Substance Abuse Counselor Certifications

Certifications are provided by The Commission on Rehabilitation Counselor Certification and the National Board of Certified Counselors. These are specialty certifications, and many employers require substance abuse counselors to have one.

State Licensure and Continuing Education

Generally, a substance abuse counselor can be licensed after receiving their master’s degree. Some states do allow those with undergraduate degrees to receive licenses and work under supervision. However, all states require counselors with private practices to have a master’s degree and license. Additionally, state licensing boards may ask for transcripts, recommendations and information about internships.

Substance abuse counselors are also required to take part in continuing education each year for licensure renewal. These requirements vary from state to state and are usually available on the state licensing board’s website. There are many places to receive continuing education in person or online, including through The Recovery Village.

What to Expect After Schooling and Training

After receiving a degree, certificate and license, substance abuse counselors will usually search for a place to put their skills to use. There are a few things counselors can expect while starting their careers.

Occupational Outlook for Addiction Counselors

The U.S. Bureau of Labor Statistics predicts the demand for addiction counselors will rise by 22% by 2028, which is over four times the average job growth rate. The median pay in 2018 was around $44,630.

Demand is expected to grow for a few reasons. The criminal justice system is finding people with drug-related crimes are less likely to commit them again if they receive treatment. As a result, many are given mandatory treatment and counseling as part of their sentencing. Additionally, telehealth services are growing in popularity, which allows people in underserved or rural areas to receive much-needed recovery resources.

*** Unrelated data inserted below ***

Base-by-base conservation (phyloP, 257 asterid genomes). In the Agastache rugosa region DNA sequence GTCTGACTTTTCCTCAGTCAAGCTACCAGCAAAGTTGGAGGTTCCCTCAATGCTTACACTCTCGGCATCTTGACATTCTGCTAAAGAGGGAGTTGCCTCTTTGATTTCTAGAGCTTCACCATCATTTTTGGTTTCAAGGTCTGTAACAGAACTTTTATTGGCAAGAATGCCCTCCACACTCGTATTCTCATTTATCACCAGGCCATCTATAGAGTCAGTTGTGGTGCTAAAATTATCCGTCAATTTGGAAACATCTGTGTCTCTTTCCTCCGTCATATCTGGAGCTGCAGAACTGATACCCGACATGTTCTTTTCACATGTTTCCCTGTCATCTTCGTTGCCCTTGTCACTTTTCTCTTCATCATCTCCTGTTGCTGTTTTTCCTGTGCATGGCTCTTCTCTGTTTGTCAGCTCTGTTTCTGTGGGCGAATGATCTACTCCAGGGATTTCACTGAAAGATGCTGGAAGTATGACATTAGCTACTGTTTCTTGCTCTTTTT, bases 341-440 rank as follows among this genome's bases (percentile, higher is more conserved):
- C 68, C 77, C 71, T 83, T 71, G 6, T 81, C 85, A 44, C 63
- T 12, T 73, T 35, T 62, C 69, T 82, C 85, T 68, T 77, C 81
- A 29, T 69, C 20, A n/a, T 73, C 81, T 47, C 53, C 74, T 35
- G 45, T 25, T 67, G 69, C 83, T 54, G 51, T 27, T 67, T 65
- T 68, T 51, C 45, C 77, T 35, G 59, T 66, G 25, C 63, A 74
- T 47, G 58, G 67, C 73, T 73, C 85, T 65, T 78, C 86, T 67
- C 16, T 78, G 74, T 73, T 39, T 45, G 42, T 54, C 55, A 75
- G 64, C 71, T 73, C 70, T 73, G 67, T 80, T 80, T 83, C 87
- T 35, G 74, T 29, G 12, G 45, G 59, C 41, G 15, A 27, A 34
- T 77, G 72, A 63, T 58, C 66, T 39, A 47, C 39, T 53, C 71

How to Find a Job

Certifications, high-level degrees, continued education, letters of recommendation from professors and valuable internship experiences help candidates stand out in the job market. Speaking with professors and attending conferences can help graduates build a network of potential employers. 

Online job boards and listings specifically for addiction counselors provide a multitude of opportunities. There is also a growing number of telehealth opportunities that allow counselors to provide online counseling services.

Available Positions at The Recovery Village

The Recovery Village has several facilities throughout the United States, and we are always looking to add new professionals to our team of industry-leading experts. In addition to positions at one of our facilities, jobs are also available nationally through our telehealth platform. Our evidence-based approach to addiction treatment has made us one of the first organizations to be designated as a Blue Distinction Center for Substance Use Treatment. We are accredited by The Joint Commission, and our staff collectively holds over 3,000 professional credentials.

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Editor – Melissa Carmona
Melissa Carmona puts years of writing and editing experience to work helping people understand substance abuse, addiction and mental health disorders. Read more
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Medically Reviewed By – Nanci Stockwell, LCSW, MBA
A dynamic leader and award-winning business strategist, Nanci Stockwell brings years of industry experience in behavioral health care to her role at Advanced Recovery Systems. Read more

Substance Abuse and Mental Health Services Administration. “2018 NSDUH Annual National Report.” August 20, 2019. Accessed April 9, 2020.

U.S. Bureau of Labor Statistics. “Substance Abuse, Behavioral Disorder, an[…]l Health Counselors.” September 4, 2019. Accessed April 9, 2020.

Medical Disclaimer

The Recovery Village aims to improve the quality of life for people struggling with substance use or mental health disorder with fact-based content about the nature of behavioral health conditions, treatment options and their related outcomes. We publish material that is researched, cited, edited and reviewed by licensed medical professionals. The information we provide is not intended to be a substitute for professional medical advice, diagnosis or treatment. It should not be used in place of the advice of your physician or other qualified healthcare providers.